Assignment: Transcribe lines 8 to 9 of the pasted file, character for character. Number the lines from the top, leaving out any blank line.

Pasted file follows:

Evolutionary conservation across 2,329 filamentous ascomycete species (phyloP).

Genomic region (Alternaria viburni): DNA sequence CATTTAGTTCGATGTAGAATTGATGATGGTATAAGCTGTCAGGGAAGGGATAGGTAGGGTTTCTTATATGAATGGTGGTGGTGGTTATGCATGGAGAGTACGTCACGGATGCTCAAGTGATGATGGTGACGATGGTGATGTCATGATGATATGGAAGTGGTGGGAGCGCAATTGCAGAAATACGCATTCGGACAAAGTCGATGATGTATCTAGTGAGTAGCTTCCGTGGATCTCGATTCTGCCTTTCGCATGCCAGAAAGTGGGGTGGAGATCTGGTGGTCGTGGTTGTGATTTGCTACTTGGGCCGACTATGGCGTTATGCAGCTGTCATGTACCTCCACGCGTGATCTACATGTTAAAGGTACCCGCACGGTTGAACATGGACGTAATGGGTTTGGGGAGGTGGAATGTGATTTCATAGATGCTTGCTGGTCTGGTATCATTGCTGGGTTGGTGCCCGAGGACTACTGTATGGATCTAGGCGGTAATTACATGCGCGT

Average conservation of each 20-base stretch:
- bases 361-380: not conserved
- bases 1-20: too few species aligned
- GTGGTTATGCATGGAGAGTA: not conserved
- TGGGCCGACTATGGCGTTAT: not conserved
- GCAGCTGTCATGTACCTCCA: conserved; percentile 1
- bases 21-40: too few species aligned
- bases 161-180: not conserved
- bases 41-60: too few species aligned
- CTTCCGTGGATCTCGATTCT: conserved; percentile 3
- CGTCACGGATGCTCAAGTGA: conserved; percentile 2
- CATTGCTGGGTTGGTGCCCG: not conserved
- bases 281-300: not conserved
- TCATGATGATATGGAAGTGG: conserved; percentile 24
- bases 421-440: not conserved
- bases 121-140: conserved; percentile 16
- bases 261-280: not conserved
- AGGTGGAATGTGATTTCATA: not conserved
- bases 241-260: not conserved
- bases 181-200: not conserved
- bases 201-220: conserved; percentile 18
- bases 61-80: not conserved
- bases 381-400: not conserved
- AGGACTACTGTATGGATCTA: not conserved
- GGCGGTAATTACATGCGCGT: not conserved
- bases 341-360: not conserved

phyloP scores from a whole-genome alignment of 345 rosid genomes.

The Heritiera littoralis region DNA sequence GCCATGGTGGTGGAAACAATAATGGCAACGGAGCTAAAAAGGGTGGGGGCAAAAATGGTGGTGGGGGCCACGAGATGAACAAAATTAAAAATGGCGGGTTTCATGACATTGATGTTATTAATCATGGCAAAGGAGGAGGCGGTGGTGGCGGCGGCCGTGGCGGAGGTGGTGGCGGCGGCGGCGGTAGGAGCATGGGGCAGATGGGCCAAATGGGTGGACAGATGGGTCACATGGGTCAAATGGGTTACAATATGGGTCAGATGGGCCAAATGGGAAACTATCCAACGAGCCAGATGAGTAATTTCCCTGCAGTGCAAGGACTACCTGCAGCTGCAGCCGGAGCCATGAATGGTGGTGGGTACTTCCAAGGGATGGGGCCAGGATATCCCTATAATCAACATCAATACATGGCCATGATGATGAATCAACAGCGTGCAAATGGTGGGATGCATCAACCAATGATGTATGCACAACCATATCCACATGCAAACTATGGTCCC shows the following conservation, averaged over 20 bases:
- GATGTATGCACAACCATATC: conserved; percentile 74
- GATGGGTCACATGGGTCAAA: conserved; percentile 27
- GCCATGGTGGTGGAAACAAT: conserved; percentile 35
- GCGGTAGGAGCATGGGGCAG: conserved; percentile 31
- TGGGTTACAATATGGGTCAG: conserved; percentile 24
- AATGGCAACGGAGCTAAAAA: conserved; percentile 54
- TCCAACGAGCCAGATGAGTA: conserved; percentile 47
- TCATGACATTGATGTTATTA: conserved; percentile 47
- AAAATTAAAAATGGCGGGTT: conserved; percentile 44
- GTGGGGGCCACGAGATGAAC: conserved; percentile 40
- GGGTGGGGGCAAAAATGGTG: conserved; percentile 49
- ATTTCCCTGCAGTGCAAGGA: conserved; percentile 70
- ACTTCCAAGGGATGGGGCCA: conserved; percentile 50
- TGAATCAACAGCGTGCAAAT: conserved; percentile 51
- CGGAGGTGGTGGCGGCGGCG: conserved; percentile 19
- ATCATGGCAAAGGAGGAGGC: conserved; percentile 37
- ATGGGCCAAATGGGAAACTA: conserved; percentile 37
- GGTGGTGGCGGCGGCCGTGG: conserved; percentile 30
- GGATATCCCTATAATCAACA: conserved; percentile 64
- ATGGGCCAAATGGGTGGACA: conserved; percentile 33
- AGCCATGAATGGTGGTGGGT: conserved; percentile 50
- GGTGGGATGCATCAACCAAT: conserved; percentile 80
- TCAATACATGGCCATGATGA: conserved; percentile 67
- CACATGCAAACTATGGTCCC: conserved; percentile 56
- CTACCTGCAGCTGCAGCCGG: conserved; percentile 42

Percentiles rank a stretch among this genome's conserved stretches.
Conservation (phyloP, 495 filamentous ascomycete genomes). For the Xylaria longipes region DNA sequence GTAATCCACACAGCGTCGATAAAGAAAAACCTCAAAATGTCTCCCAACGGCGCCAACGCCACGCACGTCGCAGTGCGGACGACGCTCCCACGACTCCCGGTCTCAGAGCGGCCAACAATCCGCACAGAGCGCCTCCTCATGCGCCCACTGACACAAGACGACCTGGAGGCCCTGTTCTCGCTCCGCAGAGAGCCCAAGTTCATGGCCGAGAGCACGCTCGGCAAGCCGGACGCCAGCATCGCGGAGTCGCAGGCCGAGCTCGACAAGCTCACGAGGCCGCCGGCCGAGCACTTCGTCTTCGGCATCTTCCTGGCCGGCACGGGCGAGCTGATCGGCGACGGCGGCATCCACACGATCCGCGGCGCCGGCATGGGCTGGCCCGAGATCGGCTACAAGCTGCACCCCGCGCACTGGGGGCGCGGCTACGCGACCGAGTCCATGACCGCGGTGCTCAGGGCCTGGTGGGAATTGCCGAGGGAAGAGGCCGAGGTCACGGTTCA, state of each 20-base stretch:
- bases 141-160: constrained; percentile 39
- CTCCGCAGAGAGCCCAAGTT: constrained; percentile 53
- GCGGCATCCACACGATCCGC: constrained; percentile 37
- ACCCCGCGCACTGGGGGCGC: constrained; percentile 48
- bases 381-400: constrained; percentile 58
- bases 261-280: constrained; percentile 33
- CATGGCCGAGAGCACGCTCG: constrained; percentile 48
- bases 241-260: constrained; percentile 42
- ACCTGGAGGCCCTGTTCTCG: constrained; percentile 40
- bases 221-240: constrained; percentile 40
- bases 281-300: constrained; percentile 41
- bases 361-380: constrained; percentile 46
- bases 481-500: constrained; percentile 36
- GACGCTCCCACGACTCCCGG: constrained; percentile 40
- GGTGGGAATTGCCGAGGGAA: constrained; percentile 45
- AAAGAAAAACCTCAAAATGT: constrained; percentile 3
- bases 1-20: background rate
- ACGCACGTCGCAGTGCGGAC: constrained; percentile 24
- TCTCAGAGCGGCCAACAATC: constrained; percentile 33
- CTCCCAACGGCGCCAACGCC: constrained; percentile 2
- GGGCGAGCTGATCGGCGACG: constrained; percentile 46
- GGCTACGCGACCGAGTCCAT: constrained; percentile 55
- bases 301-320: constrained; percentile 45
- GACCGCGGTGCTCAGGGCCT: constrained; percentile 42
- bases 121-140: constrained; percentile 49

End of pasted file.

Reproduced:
- GCAGCTGTCATGTACCTCCA: conserved; percentile 1
- bases 21-40: too few species aligned